Many web designers and developers like to create free WordPress themes. It’s great for your portfolio, offers good practice, and- perhaps best of all- lets you flex your creative muscles without all the limitations a client project has. Here are five things to keep in mind when creating your free WordPress theme:
Use the Checklist.
I’ve capitalized “Checklist” on purpose here- it’s the Theme Development Checklist found in the Codex that I’m talking about, and the truth is that I regularly refer to this list even when I’m creating custom themes that I won’t be releasing to the public. It’s always good practice to use the Checklist, whether or not you’re submitting your theme to the official WordPress theme repository.
Try to cover all bases.
As you create your free Theme, always keep in mind that you want a Theme that will be as useful as possible to as many people as possible. You’re releasing it to the public, after all. For instance, you may not use WordPress’ Calendar widget, but many people do- so make sure your Theme supports as many elements as possible.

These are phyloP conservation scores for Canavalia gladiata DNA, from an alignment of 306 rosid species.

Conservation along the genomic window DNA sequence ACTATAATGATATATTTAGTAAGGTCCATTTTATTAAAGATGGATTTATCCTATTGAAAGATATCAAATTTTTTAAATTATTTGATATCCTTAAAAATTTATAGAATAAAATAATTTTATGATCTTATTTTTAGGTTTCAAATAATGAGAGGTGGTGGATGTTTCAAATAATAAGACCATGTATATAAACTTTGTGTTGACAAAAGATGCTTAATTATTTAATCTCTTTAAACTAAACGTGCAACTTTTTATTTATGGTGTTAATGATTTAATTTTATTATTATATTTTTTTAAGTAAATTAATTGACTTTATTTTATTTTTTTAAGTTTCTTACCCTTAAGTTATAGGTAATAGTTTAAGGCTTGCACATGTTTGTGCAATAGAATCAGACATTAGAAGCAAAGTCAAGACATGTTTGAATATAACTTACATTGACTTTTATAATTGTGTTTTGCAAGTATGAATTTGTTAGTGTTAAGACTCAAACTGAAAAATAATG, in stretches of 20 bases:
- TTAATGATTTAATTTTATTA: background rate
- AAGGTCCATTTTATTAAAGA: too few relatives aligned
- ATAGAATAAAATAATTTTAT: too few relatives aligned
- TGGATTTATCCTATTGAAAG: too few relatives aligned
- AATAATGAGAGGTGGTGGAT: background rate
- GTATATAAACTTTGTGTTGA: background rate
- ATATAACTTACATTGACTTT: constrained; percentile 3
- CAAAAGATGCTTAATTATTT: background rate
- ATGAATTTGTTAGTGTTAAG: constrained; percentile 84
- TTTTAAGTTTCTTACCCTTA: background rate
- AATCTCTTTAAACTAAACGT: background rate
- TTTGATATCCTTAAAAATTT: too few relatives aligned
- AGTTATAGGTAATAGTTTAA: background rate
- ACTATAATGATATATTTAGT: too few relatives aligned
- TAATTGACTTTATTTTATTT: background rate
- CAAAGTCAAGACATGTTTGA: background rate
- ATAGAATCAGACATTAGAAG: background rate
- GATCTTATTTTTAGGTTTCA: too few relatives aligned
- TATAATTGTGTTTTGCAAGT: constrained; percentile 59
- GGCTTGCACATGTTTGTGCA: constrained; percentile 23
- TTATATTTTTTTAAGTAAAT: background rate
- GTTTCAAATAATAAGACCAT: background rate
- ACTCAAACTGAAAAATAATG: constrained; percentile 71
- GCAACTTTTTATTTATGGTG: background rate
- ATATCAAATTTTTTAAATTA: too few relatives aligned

There are hundreds, maybe thousands, of Themes out there. Make yours stand out from the crowd. Look through free Theme directories, or visit discussion boards to find out what people are looking for. And don’t make a copy of a premium Theme and release it for free, creating a “knock-off”- that’s just bad form.
Consider creating a Theme Options page.
People love having options. Make it easy on your users to customize or personalize your Theme by creating and including an Options page. Don’t know where to start? Check out this easy tutorial, or this more advanced one.
Include a good Read Me.
In the zipped file of your Theme, have a Read Me text file with all the pertinent information about your Theme. It’s always good to have simple “How to Install this Theme” instructions, and include more specific details about the Theme, you the author, and links to where they can get more information and/or support.
edit: One more thing: Localization (or Internationalization) of your WordPress Theme, to make sure it can be translated and adapted to other languages. See: How to make a translatable WordPress theme, more info at the Codex on Translating WordPress, and this summary of I18n (also at the Codex). Thanks to commenters Calitoe and Tenach for the heads-up!
Do you create free WordPress Themes?